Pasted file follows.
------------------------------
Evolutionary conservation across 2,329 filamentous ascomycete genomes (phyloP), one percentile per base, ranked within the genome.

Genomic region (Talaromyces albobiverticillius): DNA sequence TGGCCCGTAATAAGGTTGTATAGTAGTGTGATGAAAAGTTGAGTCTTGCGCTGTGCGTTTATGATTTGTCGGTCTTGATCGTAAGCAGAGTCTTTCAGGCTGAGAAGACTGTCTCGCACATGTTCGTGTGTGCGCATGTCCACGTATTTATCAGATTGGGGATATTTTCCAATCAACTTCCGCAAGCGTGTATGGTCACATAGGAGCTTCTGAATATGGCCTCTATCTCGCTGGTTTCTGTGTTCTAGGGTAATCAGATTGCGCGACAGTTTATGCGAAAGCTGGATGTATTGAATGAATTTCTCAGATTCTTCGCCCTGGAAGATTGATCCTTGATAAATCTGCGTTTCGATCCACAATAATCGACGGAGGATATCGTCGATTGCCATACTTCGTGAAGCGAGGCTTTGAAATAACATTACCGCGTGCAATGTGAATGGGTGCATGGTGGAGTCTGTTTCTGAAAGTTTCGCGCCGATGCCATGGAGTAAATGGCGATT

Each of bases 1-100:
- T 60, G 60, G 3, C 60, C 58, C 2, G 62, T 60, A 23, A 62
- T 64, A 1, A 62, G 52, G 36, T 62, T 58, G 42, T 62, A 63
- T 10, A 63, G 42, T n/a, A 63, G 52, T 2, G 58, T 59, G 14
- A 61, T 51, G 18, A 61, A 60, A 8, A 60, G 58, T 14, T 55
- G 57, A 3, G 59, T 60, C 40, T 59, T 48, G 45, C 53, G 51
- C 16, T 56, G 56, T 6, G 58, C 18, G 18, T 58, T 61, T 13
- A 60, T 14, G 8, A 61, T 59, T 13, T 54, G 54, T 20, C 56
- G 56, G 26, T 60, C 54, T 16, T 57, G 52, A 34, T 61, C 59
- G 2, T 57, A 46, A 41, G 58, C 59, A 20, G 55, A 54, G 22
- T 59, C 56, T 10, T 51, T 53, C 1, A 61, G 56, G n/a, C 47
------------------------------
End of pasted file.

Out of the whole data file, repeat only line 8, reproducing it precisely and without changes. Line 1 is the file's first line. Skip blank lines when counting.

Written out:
- G 57, A 3, G 59, T 60, C 40, T 59, T 48, G 45, C 53, G 51